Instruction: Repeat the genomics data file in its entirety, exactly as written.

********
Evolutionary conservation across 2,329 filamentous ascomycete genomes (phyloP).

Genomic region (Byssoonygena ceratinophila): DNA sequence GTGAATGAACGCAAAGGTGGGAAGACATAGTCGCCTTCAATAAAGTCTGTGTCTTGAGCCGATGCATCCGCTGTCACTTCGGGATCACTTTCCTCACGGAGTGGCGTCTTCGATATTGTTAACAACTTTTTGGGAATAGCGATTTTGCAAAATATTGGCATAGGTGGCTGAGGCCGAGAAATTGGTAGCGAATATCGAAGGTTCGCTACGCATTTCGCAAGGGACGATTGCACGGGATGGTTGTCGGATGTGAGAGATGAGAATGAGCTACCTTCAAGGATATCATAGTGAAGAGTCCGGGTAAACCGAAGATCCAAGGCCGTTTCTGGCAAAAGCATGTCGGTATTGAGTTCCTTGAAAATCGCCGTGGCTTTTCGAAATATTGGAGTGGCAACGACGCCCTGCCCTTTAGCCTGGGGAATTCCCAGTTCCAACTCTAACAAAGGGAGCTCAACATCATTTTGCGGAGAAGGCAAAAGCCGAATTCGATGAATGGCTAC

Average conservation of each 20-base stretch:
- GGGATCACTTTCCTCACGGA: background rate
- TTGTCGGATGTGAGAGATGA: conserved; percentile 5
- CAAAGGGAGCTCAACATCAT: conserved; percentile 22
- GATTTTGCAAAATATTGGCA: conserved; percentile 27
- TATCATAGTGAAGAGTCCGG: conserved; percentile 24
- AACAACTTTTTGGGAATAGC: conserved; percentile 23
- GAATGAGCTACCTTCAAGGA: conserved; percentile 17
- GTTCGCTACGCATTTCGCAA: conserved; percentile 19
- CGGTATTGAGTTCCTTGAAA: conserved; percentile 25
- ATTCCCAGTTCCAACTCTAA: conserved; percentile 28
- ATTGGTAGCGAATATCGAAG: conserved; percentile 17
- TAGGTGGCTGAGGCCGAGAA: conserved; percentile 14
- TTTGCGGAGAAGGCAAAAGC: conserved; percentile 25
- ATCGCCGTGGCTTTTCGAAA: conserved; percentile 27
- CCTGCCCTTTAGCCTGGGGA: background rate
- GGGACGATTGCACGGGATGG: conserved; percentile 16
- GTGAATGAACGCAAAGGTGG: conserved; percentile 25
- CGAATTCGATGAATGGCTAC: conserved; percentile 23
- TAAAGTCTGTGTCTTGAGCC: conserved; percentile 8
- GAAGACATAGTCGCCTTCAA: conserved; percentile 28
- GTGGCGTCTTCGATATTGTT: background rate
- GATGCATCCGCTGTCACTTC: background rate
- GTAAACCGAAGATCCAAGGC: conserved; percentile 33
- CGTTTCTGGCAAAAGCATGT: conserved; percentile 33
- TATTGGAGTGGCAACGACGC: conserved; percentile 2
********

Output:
Evolutionary conservation across 2,329 filamentous ascomycete genomes (phyloP).

Genomic region (Byssoonygena ceratinophila): DNA sequence GTGAATGAACGCAAAGGTGGGAAGACATAGTCGCCTTCAATAAAGTCTGTGTCTTGAGCCGATGCATCCGCTGTCACTTCGGGATCACTTTCCTCACGGAGTGGCGTCTTCGATATTGTTAACAACTTTTTGGGAATAGCGATTTTGCAAAATATTGGCATAGGTGGCTGAGGCCGAGAAATTGGTAGCGAATATCGAAGGTTCGCTACGCATTTCGCAAGGGACGATTGCACGGGATGGTTGTCGGATGTGAGAGATGAGAATGAGCTACCTTCAAGGATATCATAGTGAAGAGTCCGGGTAAACCGAAGATCCAAGGCCGTTTCTGGCAAAAGCATGTCGGTATTGAGTTCCTTGAAAATCGCCGTGGCTTTTCGAAATATTGGAGTGGCAACGACGCCCTGCCCTTTAGCCTGGGGAATTCCCAGTTCCAACTCTAACAAAGGGAGCTCAACATCATTTTGCGGAGAAGGCAAAAGCCGAATTCGATGAATGGCTAC

Average conservation of each 20-base stretch:
- GGGATCACTTTCCTCACGGA: background rate
- TTGTCGGATGTGAGAGATGA: conserved; percentile 5
- CAAAGGGAGCTCAACATCAT: conserved; percentile 22
- GATTTTGCAAAATATTGGCA: conserved; percentile 27
- TATCATAGTGAAGAGTCCGG: conserved; percentile 24
- AACAACTTTTTGGGAATAGC: conserved; percentile 23
- GAATGAGCTACCTTCAAGGA: conserved; percentile 17
- GTTCGCTACGCATTTCGCAA: conserved; percentile 19
- CGGTATTGAGTTCCTTGAAA: conserved; percentile 25
- ATTCCCAGTTCCAACTCTAA: conserved; percentile 28
- ATTGGTAGCGAATATCGAAG: conserved; percentile 17
- TAGGTGGCTGAGGCCGAGAA: conserved; percentile 14
- TTTGCGGAGAAGGCAAAAGC: conserved; percentile 25
- ATCGCCGTGGCTTTTCGAAA: conserved; percentile 27
- CCTGCCCTTTAGCCTGGGGA: background rate
- GGGACGATTGCACGGGATGG: conserved; percentile 16
- GTGAATGAACGCAAAGGTGG: conserved; percentile 25
- CGAATTCGATGAATGGCTAC: conserved; percentile 23
- TAAAGTCTGTGTCTTGAGCC: conserved; percentile 8
- GAAGACATAGTCGCCTTCAA: conserved; percentile 28
- GTGGCGTCTTCGATATTGTT: background rate
- GATGCATCCGCTGTCACTTC: background rate
- GTAAACCGAAGATCCAAGGC: conserved; percentile 33
- CGTTTCTGGCAAAAGCATGT: conserved; percentile 33
- TATTGGAGTGGCAACGACGC: conserved; percentile 2